Greenspan tries to sober up Congress

This just in: Chairman of the Federal Reserve Alan Greenspan says the government should consider cutting benefits for social security recipients.

Buh wah hah hah! Those of us living in or near Washington know exactly where this idea is going to go. Drag this sucker directly into your Congress’s virtual shredder. Snowballs will survive in hell before Congress reduces social security checks.

Oh they may get cut in less visible ways. Perhaps the retirement age will be allowed to gradually creep up again. This sort of a creative accounting technique is familiar to us federal employees. We’ve seen it before when it came time for our cost of living raises (“Let’s just move the date a bit and drop the costs into another fiscal year. We’ve just saved tens of billions of dollars!”) Put an older retirement age far enough in the future and most people likely won’t complain because they are too far from retirement to raise a fuss.

But even these tricks won’t seriously solve the problem of all of us baby boomers planning to retire soon. All Alan Greenspan is really doing is reinforcing that those fiscal chickens are coming home to roost for Congress as well as for the Bush Administration.

Remember in the 2000 campaign Al Gore proposed putting a lock box on the social security trust fund? It seemed an idea on which both sides could agree. Until, of course, we went into recession, 9/11 occurred and we started to give obscene tax cuts to the wealthiest Americans. Then it became important to show that our deficits were not as bad as they looked. So of course the government “borrowed” from the Social Security Trust fund. It did this by depositing its wonderful IOUs into the funds account with a promise to pay back the money with interest some time in the future.

What does this mean? Well, in actuality the social security fund is currently running a surplus. The surplus was $164B last year. Assuming the same surplus this year, and assuming Bush’s plans for a $521B deficit this year are correct (they are likely to be larger when the supplemental spending bill for the Iraq occupation and reconstruction is introduced) this means that the real government’s operating deficit for this year is going to be at least $685B.

But the surplus in the trust fund is projected to continue to shrink until the baby boomer retirements reach critical mass. At that point the fund begins to run a deficit. That’s when we borrow a lot more money, raise a lot more taxes, cut benefits to social security recipients or try some combination of all of them.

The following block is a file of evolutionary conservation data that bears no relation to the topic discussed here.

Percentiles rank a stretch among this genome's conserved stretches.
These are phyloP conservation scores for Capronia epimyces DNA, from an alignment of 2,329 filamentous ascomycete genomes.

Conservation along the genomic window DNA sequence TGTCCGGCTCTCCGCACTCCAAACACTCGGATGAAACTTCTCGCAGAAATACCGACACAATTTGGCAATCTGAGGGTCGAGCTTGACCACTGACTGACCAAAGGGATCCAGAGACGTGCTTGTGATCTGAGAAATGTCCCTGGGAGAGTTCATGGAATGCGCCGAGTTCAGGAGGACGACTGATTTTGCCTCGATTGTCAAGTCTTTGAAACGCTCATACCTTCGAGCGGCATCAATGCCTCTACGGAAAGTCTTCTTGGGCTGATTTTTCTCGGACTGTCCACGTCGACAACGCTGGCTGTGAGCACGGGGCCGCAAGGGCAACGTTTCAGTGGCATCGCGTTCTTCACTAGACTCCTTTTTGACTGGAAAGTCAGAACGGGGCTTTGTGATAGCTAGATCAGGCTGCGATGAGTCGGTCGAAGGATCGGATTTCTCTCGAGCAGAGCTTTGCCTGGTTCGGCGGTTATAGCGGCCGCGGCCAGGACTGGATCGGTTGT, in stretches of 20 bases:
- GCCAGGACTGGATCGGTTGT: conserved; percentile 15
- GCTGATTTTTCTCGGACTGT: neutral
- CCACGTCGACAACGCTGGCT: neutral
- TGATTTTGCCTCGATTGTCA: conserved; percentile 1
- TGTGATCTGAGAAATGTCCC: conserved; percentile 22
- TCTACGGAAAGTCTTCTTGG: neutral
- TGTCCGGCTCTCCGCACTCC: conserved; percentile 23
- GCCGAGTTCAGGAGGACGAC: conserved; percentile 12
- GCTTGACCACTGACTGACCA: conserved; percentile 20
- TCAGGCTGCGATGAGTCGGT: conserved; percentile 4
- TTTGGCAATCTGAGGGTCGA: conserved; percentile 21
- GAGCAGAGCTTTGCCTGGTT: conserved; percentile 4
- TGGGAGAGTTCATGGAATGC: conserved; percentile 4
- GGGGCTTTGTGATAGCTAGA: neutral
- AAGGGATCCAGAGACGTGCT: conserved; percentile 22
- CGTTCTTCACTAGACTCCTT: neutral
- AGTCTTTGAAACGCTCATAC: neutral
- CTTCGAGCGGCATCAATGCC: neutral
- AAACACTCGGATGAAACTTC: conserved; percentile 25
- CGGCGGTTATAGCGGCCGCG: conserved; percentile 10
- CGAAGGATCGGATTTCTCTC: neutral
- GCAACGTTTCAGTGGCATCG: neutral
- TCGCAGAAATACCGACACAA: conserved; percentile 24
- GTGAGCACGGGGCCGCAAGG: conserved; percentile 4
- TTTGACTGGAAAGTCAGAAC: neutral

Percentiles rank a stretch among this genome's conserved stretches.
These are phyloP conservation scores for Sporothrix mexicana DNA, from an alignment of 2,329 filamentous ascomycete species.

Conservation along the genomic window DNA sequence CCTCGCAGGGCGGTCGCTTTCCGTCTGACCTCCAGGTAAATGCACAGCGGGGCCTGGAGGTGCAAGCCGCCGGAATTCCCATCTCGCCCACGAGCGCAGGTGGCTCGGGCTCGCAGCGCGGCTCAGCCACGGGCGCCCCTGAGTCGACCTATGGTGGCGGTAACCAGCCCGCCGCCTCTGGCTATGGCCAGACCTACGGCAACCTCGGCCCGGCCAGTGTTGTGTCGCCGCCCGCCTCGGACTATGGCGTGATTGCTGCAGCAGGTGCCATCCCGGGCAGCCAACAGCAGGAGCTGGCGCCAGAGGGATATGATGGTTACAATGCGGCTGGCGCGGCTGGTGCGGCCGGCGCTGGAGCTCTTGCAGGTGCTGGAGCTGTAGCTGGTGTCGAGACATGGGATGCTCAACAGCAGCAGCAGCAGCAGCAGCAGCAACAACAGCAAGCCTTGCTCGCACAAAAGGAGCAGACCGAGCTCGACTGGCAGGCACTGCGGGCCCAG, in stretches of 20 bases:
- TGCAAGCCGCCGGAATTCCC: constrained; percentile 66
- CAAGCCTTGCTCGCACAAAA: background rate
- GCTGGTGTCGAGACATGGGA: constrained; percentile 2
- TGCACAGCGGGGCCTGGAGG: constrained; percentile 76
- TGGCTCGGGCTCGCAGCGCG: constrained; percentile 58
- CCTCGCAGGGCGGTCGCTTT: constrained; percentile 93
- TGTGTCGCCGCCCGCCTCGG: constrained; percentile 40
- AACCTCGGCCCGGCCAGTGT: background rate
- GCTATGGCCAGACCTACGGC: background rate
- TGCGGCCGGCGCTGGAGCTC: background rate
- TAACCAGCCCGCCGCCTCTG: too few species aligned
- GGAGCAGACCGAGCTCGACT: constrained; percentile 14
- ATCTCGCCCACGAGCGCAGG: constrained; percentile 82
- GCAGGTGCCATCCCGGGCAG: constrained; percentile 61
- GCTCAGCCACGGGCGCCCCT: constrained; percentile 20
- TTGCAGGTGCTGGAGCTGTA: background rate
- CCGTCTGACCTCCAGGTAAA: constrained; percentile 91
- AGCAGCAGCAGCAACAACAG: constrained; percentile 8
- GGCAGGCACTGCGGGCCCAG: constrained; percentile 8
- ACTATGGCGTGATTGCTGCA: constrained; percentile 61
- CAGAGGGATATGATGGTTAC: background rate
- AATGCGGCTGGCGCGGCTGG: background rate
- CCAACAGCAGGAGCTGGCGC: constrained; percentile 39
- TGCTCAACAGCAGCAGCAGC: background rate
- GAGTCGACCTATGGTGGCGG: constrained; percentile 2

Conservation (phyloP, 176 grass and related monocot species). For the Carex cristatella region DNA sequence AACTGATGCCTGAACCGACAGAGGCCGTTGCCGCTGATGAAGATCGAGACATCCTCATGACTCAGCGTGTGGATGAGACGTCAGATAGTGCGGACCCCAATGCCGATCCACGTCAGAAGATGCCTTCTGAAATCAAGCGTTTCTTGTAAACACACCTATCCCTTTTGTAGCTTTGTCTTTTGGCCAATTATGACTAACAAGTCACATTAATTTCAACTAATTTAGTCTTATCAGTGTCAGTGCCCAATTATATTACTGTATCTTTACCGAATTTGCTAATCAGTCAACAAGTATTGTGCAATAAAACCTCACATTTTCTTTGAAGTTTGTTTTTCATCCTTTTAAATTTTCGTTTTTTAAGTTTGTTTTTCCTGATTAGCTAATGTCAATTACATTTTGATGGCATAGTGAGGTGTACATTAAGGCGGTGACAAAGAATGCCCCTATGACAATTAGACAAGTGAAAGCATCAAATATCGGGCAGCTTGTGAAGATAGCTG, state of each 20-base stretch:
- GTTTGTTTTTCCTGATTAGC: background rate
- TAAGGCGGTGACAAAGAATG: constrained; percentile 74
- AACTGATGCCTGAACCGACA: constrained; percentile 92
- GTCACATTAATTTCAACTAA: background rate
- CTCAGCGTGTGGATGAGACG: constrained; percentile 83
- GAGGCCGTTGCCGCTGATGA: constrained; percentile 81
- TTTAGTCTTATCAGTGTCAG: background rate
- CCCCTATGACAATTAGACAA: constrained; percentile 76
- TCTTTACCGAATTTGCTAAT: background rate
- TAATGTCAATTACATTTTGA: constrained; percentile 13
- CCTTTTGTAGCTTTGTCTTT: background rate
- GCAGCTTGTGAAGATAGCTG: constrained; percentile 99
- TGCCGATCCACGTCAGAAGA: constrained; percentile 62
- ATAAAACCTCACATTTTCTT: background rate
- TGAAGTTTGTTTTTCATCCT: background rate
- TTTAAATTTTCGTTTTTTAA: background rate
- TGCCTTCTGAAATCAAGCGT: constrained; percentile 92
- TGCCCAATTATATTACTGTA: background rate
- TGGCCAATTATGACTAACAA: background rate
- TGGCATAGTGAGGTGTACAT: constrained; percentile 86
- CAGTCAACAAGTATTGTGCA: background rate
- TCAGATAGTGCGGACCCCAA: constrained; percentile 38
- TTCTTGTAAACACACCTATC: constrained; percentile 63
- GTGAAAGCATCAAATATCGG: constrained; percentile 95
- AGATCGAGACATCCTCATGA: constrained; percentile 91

Unless we radically change our representation in Congress the federal government is going to be borrowing a hell of a lot of money in the future.

Yes, we will borrow in mega quantities, but only if we can get anyone to lend it to us. Have you looked at the value of the dollar against other currencies lately? Today one Euro is worth $1.25. A year or so back a Euro cost around eighty cents. There are short-term benefits from a low dollar. It makes our products cheaper to purchase and has a stimulative effect on our economy. But the long-term trend is not good because our financing is largely coming from overseas capital. In fact a lot of this money is coming from other governments anxious to make sure their currencies and their products don’t get too expensive. By buying dollars they are in effect taking their capital and putting it to work in the United States, instead of in their own country where it might otherwise be used. But at some point our deficits may become so bloated that foreign investors lose confidence that they will get a return on their investment.

If that happens our house of cards falls. Countries say “Well, no point throwing our good money after a bad return, we’ll use it ourselves.” If the United States cannot borrow enough money from overseas to finance its deficits then the government must drastically increase interest rates to attract domestic money. And when that happens money becomes more expensive for businesses and consumers to borrow. And that most likely has severe and negative consequences for our economy. The worst result would be a wave of inflation and economic stagnation, recession or depression familiar to many countries in South America, but not seen here since the Depression.

Greenspan is being a good fiduciary. We need someone to impartially tell us the truth. Our government must change its ways and stop foisting off costs of these magnitudes on future generations. It’s really sad though that instead of being responsible our government will tinker around the edges a little bit but do nothing to really solve the underlying problem. Congress can’t say no to anyone. Not to the businesses that finance their campaigns, not to us constituents who want more federal benefits, low taxes and increased services, and not to the president who wants to please his party base and reward his cronies.

The smart investor should be quietly moving more funds out of American companies and into solid overseas growth companies and funds. Unfortunately, even that is not a great hedge. And that is because if the American economy tanks, so will most of the world economy.

So the health of the world economy is in large measure dependent upon whether our Congress can stop pandering and start swallowing the castor oil.

I don’t wish to sound bleak but really: God help us. For those who believe in the power of prayer it’s time to go into prayer overdrive.

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